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Why the “Swoon” Theory’s Explanation of Jesus’ Death and Resurrection Is Wrong


Eric V. Snow, sermonette notes, 03-12-2011, Ann Arbor, MI, UCG



Did Jesus really die on the cross?  Did our Savior survive physically through the ordeals of scourging, nailing, and spearing?  Did the cool, dark air of Joseph’s tomb resuscitate Christ?  One old skeptical theory  that tries to explain away Jesus’ resurrection claims that He didn’t actually die during the crucifixion, but merely fainted.  But actually there’s good historical evidence for faith in Christ’s resurrection.


S.P.S.   Today, we will see why the “swoon” theory of Jesus’ death and resurrection is false.


Of all the miracles described in the Bible after the original creation, why is the resurrection of our Savior the most important? 


I Cor. 15:15-19


Unlike most other major religions, the truth of Christianity hangs on a particular historical event.  In this regard, Christianity is very different from Hinduism, Buddhism, Shintoism, and even Islam.  If that specific event didn’t actually happen, we shouldn’t believe in any other Christian teaching or doctrine by faith alone.


For over two centuries in Western culture, many skeptics have attempted to explain away the Bible’s miracles as not miraculous, but as natural events.  The “swoon” or fainting/reviving theory of Jesus’ death and resurrection is merely one more example of this old tradition.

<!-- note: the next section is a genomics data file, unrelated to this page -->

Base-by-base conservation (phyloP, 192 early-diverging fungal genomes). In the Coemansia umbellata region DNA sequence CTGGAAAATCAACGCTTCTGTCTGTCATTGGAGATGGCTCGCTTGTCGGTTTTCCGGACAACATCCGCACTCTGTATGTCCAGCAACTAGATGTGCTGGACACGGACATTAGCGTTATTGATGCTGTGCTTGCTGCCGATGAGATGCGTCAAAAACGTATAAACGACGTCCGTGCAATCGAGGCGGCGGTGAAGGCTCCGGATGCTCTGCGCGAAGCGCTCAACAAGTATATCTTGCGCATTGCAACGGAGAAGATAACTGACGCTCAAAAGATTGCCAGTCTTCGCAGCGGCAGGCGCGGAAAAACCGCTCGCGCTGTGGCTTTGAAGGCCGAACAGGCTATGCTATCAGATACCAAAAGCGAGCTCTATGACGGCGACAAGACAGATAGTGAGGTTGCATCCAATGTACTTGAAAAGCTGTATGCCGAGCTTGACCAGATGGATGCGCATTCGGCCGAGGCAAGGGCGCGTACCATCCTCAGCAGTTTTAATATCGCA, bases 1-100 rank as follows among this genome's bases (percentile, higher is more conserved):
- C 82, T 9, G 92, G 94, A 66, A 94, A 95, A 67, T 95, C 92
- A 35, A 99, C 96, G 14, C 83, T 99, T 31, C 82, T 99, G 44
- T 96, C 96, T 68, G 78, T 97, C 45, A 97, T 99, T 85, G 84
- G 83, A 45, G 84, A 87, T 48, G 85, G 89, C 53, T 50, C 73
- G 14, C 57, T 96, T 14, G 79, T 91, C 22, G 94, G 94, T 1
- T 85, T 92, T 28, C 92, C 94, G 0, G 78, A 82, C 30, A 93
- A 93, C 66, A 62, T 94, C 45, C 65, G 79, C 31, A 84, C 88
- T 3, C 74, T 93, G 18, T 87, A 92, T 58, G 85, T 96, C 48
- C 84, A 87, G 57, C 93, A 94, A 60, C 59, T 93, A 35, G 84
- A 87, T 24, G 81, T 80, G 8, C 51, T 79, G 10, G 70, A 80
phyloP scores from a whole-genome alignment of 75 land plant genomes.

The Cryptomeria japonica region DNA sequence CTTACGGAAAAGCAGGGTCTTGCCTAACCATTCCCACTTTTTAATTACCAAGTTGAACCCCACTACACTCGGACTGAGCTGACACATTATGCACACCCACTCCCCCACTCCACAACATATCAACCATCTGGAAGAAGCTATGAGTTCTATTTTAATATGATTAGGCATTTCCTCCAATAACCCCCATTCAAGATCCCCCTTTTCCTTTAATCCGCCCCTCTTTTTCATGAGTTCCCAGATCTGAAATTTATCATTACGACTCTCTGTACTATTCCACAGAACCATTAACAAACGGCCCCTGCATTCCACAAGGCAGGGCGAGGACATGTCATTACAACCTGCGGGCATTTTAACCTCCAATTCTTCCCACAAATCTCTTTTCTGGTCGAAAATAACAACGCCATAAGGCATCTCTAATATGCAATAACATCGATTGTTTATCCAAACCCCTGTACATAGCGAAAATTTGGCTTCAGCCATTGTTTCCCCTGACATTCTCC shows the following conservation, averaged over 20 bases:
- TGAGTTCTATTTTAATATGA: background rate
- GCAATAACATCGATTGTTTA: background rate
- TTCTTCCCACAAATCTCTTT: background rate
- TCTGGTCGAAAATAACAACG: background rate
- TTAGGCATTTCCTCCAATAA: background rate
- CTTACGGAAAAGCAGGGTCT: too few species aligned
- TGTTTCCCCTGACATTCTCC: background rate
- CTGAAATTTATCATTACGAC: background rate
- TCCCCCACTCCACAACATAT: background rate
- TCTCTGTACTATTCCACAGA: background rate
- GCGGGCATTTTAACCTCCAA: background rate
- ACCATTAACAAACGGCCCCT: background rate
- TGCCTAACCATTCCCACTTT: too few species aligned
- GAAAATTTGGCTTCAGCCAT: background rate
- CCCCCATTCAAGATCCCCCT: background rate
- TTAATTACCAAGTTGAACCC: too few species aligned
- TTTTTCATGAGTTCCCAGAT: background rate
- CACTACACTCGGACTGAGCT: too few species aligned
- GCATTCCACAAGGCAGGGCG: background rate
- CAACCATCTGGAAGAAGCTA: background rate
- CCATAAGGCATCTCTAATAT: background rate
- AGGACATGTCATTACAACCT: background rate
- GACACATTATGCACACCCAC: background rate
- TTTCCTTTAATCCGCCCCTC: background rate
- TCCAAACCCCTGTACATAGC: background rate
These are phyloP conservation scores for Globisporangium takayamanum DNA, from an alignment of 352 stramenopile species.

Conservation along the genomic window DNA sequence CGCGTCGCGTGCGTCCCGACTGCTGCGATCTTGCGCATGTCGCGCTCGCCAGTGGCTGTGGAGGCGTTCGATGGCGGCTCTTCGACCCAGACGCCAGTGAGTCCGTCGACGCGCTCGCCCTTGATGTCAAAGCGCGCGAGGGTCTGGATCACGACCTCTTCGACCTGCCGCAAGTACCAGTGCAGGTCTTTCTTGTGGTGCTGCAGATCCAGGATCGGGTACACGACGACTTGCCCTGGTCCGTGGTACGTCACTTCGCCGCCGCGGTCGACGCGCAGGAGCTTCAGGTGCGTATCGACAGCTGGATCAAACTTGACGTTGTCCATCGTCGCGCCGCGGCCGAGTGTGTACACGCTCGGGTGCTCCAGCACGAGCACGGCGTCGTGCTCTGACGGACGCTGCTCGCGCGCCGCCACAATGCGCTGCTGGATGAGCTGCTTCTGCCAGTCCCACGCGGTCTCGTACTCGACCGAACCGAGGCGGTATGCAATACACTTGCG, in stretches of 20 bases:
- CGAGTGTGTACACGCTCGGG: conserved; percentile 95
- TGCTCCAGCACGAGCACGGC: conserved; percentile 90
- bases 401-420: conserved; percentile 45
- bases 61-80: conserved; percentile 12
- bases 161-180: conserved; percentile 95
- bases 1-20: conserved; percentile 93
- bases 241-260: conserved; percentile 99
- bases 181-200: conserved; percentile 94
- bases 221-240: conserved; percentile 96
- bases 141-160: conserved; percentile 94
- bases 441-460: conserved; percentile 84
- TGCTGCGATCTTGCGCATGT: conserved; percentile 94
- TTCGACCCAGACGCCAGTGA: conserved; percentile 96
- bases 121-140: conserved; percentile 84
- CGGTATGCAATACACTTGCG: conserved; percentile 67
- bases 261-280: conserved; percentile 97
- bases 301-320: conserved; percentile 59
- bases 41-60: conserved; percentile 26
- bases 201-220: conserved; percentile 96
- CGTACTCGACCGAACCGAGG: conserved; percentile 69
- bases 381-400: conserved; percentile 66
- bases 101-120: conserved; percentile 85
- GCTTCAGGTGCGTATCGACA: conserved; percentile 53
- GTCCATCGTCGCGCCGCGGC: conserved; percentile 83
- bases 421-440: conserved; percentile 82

So I’ll give two basic points about why the “swoon” counter-explanation of Jesus’ death and resurrection is false.


1.  Crucifixions were public spectacles performed carefully and brutally by professional executioners to ensure the victims wouldn’t survive.


When capital punishment is imposed today in America, it’s done almost secretly, with a few people watching behind the prison walls.  By contrast, the crucifixion of Christ happened publicly; anybody could strolled out of Jerusalem and watch Him die.  This wasn’t done in a corner.


First, our Savior was scourged.  Jesus wasn’t likely lashed using a standard horse- or bullwhip.  The Roman flagellum often had one or more leather cords attached to a handle, sometimes with pieces of metal or bones inserted in order to increase its flesh-cutting effectiveness.  According to the early church historian Eusebius, the standard scourging laid bare the victim's veins and "the very muscles, sinews, and bowels of the victim were open to exposure."  Because Jesus couldn’t carry the beam of the cross all the way to His place of execution, the whipping had already gravely weakened Him.  


Isaiah 53:5


The four stakes used to affix Jesus to the boards were around 5 to 7 inches long each.  Two were hammered into the median nerve of the wrists, and two others driven into similar nerves in the feet.  Dr. Alexander Metherell, as interviewed by Lee Strobel in “The Case for Christ,” described the pain this way.  He compared it to how your “funny bone,” or ulna nerve, feels when you mistakely bang your elbow the wrong way:  “Well, picture taking a pair of pliers and squeezing and crushing that nerve.  That effect would be similar to what Jesus experienced.”  Then think about the jarring pain inflicted as his flesh ripped some more when the cross was lifted up, and dropped into the hole in the ground dug out for holding it up.